Gallery Review | Ragnar Kjartansson’s ‘Song’ surprises audience at ICA Boston
Video installation exhibit incorporates theatrical elements
Published: Friday, March 1, 2013
Updated: Friday, March 1, 2013 02:03
Tucked away in ICA Boston’s galleries, the video installation exhibit “Ragnar Kjartansson: Song” is easy to miss at first. But it would be a shame to overlook this particular exhibition. Organized by the Carnegie Museum of Art, the exhibition transports its viewers to a variety of extreme environments, using repetition of sounds, tunes and gestures to play on the line between recorded and live performance, and between fiction and reality.
“Song,” which came to Boston last December and runs through April 7, showcases the work of Ragnar Kjartansson. The son of two theater professionals, Kjartansson demonstrated an interest in the performing and musical arts at a young age and formed a band in his teenage years.
The videos cleverly incorporate theatricality: they are generally funny, but are at other times melancholic, sincere and rife with emotion. For the most part, though, they are enjoyable to watch — to immerse and lose yourself in. Kjartansson remarked on his work, “I try to take a theatrical approach to make it look easy. Like: “Ha ha ha! I’m enjoying myself, in opera!’”
Kjartansson entered the contemporary art scene at the 2009 Venice Biennale, during which he spent six months in a crumbling palazzo painting portraits of a friend. Repetition is a theme that appears throughout his work, and manifests itself audibly in the current exhibition at the ICA. The repetition of sounds and gestures create intense and transcendent beauty. At other times, they might express skepticism or self−aware disenchantment.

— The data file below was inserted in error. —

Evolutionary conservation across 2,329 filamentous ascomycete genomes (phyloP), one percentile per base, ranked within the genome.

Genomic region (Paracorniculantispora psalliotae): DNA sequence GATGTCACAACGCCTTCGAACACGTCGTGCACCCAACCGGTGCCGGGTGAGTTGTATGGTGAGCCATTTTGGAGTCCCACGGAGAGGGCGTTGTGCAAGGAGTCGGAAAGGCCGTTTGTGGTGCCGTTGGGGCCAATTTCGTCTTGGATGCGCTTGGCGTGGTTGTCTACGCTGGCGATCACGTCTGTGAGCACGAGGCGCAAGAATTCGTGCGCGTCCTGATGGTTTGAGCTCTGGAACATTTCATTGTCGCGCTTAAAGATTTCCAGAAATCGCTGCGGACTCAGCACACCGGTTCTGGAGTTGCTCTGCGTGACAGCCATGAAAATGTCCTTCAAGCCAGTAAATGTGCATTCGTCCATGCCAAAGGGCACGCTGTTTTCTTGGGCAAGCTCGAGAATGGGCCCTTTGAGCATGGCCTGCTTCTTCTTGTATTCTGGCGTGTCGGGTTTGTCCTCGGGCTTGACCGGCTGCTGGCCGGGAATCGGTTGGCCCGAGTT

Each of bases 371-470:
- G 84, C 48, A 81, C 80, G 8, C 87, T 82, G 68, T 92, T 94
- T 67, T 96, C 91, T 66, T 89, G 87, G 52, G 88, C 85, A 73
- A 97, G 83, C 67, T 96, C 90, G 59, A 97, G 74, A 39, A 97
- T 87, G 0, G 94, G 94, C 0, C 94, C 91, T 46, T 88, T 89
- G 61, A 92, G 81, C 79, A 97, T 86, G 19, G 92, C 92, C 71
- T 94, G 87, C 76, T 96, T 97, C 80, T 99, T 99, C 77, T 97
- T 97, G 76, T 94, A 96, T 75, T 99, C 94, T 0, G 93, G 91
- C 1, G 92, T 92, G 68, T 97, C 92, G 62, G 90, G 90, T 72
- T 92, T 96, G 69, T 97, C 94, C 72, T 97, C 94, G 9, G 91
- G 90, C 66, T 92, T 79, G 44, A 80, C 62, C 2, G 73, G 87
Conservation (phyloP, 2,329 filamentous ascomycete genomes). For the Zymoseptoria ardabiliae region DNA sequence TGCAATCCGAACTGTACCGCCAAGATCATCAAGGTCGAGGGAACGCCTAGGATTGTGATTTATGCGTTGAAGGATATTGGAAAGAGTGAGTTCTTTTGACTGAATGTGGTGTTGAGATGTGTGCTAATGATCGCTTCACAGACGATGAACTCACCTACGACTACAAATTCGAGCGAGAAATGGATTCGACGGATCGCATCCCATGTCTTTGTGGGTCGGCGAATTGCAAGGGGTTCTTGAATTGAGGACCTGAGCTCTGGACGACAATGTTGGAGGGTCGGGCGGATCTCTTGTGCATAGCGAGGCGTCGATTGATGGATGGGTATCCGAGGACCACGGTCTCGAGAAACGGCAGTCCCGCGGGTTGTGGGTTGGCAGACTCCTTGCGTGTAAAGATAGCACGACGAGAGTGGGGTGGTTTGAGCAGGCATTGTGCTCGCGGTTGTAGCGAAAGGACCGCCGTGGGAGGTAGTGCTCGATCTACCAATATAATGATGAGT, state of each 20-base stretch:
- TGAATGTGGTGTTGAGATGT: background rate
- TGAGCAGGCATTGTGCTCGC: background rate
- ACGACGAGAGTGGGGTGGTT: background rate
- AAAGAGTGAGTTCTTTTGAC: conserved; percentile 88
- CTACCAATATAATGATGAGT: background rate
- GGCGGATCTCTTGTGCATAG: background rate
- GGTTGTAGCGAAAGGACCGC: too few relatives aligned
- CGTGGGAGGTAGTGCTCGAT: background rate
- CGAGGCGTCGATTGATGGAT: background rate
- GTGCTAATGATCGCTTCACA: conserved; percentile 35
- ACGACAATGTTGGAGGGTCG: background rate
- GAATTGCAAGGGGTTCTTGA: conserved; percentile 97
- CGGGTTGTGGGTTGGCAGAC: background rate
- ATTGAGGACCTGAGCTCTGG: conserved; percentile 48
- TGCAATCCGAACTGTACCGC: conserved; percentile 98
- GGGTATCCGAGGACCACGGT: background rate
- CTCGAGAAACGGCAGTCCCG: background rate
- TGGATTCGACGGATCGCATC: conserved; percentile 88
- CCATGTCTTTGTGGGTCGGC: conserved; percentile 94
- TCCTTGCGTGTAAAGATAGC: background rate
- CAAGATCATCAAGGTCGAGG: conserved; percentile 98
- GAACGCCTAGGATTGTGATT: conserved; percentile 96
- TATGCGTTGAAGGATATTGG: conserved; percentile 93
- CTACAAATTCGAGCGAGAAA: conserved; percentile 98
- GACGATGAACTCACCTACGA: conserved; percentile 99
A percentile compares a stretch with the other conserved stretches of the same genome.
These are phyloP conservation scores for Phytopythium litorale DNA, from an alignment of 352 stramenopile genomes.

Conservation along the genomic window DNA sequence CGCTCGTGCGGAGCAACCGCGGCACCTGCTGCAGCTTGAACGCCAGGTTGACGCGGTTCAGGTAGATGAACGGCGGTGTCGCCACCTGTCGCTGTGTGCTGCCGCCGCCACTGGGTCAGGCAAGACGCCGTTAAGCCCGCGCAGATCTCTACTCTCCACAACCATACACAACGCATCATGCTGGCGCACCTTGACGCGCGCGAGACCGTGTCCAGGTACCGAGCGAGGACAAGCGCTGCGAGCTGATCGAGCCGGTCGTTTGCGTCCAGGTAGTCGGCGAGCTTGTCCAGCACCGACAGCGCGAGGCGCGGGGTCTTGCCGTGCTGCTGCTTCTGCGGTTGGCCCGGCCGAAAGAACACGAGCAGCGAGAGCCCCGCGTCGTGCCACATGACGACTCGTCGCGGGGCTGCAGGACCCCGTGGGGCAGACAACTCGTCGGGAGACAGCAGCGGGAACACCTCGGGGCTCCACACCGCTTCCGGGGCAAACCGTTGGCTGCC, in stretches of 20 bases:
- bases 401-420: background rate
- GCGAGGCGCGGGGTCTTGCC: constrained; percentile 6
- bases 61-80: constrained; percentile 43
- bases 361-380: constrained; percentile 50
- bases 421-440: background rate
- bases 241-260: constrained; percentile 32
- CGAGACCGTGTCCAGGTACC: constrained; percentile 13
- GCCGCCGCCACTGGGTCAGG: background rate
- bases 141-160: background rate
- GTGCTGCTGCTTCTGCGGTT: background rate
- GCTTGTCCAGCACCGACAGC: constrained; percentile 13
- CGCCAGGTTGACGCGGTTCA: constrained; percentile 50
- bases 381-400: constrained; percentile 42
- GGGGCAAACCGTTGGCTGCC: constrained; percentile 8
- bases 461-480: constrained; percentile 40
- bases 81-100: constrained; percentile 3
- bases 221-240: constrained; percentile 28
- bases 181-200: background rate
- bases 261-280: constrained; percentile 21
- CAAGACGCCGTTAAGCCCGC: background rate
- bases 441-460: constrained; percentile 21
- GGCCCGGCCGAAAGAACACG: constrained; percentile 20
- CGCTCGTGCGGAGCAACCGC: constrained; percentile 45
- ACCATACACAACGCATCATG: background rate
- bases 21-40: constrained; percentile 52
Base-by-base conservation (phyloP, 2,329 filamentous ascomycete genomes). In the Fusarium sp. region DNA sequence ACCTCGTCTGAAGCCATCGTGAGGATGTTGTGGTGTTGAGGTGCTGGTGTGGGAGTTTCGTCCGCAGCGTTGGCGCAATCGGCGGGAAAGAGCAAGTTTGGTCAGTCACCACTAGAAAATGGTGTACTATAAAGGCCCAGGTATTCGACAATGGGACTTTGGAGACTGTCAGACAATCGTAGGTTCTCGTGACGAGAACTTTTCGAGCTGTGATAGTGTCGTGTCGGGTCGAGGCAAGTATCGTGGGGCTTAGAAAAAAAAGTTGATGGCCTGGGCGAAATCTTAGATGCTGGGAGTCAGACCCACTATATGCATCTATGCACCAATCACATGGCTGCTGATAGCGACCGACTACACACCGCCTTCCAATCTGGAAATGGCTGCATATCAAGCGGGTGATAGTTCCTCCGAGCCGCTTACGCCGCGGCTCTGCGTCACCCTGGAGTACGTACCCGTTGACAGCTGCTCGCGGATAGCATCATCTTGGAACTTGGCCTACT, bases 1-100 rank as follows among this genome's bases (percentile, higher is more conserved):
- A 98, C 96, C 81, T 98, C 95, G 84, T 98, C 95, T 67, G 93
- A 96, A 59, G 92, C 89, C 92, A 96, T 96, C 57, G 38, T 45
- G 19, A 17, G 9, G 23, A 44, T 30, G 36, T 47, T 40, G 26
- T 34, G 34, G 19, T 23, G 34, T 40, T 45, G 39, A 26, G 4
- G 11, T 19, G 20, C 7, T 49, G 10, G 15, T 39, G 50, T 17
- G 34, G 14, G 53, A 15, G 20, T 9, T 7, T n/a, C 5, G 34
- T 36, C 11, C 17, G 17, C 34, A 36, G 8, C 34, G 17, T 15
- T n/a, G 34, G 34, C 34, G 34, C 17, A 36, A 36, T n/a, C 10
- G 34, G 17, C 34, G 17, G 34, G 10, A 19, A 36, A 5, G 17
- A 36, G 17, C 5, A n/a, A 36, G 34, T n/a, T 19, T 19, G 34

The star of the show, “The End” (2009) is a five−channel installation piece displayed on four walls. With the Canadian Rockies as their background, Kjartansson and his musical partner David Thor Johnsson play American folk music. Sporting cowboy boots and fur hats, the pair swig whiskey as they nonchalantly strum their guitars beside a collection of rocks and fir trees. On another wall, Kjartansson sits at a black baby grand piano, contrasting starkly against a towering mountain. On a third, Johnsson plays a pink electric guitar.
It quickly becomes evident that the notes, chords and beats in each video come together to form a single track. But this track is only available in the gallery, transporting you to the snowy mountainous wilderness of Canada.
A more subversive voice emerges in “Satan is Real” (2007). In it, Kjartansson is shirtless and buried waist−deep in the ground at a public park in Reykjavik. As youngsters play unwittingly in the background, Kjartansson strums a folksy tune on his guitar, repeatedly singing, “Satan is real, and he’s working for me,” for more than an hour. The piece mocks the self−seriousness of the folk genre. Kjartansson doesn’t seem to be taking himself seriously here, but he sure does look like he’s having fun.
Perhaps the most self−aware piece is “The Man” (2010), the sole video in which Kjartansson does not appear. Inherent in “The Man” is Kjartansson’s reflection on the legacy of American blues. The performance intentionally excludes the white artist, who is conscious that white musicians have reaped many of the benefits of an originally African−American tradition.
In “The Man,” the late blues artist Pinetop Perkins plays an upright piano in a field beside a dilapidated farmhouse. As he enters the screen and walks toward the piano, Perkins seems as frail as the structure in the distance. Perkins, who died last year, was 96 when Kjartansson recorded the video, but the liveliness of his music fills the performance. Whether he’s tapping his toes or muttering about the out−of−tune piano, what shines through is the combination and repetition of musical tunes that will take you straight to the Mississippi Delta.